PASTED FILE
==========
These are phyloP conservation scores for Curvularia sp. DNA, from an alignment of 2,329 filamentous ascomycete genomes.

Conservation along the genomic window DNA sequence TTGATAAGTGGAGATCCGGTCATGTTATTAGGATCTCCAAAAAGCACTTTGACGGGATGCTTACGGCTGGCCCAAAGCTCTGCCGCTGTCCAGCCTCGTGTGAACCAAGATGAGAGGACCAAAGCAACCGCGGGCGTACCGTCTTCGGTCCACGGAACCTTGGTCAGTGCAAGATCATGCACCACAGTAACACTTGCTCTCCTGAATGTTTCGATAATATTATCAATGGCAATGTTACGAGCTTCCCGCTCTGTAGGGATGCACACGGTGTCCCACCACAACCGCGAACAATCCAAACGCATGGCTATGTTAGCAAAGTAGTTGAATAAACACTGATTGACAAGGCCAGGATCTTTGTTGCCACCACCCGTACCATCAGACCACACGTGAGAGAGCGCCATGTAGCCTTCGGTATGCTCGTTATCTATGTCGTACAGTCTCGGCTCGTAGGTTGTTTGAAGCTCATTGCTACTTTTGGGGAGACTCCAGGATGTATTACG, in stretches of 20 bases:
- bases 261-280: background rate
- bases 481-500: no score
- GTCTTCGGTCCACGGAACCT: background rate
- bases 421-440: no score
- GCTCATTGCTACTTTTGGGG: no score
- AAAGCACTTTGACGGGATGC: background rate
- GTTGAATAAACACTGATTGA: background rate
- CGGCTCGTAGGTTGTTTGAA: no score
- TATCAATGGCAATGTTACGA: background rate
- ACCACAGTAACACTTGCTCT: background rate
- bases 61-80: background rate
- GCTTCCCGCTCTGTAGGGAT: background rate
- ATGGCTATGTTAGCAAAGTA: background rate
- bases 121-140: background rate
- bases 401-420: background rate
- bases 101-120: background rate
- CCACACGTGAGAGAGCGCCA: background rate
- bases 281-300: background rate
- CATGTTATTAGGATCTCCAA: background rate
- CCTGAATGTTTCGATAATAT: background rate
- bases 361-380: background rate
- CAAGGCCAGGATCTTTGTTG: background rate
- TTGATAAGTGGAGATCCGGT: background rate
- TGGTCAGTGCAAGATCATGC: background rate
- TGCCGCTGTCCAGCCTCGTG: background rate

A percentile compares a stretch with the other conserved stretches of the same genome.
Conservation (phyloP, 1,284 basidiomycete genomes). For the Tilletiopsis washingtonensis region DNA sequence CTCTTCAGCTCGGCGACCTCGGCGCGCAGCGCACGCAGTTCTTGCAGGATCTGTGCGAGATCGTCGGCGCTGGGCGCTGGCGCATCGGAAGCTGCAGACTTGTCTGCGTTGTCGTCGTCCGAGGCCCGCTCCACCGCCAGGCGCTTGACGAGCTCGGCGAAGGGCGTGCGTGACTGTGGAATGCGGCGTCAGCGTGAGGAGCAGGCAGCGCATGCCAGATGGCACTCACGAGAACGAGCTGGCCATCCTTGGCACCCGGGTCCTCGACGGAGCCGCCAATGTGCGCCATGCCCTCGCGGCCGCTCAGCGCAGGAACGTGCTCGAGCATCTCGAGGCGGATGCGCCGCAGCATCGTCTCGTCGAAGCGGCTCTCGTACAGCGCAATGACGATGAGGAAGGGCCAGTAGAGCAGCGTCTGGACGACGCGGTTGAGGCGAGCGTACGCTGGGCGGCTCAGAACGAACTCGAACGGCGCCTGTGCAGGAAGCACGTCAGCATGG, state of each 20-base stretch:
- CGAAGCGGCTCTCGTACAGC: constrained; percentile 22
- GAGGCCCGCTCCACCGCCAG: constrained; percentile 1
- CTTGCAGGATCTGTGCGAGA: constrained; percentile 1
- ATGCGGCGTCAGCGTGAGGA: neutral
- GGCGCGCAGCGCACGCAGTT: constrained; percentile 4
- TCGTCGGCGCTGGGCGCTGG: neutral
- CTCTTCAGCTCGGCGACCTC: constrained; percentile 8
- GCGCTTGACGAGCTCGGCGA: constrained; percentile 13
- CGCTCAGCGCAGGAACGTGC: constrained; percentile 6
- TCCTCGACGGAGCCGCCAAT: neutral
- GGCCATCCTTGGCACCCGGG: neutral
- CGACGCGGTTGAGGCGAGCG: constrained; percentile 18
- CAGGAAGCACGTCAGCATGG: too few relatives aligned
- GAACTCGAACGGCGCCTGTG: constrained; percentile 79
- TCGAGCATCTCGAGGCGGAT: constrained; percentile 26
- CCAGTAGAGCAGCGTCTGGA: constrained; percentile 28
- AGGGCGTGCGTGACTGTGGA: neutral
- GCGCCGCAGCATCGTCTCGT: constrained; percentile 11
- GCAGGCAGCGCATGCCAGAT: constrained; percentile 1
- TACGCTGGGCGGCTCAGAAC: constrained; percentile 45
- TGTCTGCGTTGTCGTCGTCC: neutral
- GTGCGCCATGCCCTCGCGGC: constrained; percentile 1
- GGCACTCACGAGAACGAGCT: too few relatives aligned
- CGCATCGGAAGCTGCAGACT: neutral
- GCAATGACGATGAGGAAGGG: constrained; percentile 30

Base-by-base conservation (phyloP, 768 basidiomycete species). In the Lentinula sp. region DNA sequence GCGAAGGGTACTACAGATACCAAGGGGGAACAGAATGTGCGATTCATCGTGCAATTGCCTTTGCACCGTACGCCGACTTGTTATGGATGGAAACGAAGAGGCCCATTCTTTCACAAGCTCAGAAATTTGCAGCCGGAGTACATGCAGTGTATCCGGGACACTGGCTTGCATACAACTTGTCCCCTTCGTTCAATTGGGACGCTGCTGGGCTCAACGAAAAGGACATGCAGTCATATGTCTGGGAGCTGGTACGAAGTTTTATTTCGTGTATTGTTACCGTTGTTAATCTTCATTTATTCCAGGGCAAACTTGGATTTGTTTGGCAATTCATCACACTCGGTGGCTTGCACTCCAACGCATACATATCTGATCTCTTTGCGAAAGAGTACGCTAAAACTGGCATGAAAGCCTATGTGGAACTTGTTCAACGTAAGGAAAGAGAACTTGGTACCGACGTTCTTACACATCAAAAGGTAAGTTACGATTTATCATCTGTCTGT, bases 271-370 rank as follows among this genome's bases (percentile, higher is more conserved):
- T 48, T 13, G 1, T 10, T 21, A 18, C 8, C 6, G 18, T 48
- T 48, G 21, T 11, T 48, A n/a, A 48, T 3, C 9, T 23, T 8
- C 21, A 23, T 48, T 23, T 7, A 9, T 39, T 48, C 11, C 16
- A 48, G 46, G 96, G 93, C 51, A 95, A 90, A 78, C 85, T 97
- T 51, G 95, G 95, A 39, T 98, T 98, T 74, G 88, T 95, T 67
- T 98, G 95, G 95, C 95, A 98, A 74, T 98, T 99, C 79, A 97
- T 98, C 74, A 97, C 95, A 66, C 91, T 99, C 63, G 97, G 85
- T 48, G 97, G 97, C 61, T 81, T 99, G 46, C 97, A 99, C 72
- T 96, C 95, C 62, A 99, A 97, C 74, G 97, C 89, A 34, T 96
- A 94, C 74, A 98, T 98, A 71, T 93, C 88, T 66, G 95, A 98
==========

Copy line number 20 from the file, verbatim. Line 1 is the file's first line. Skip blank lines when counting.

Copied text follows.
- bases 281-300: background rate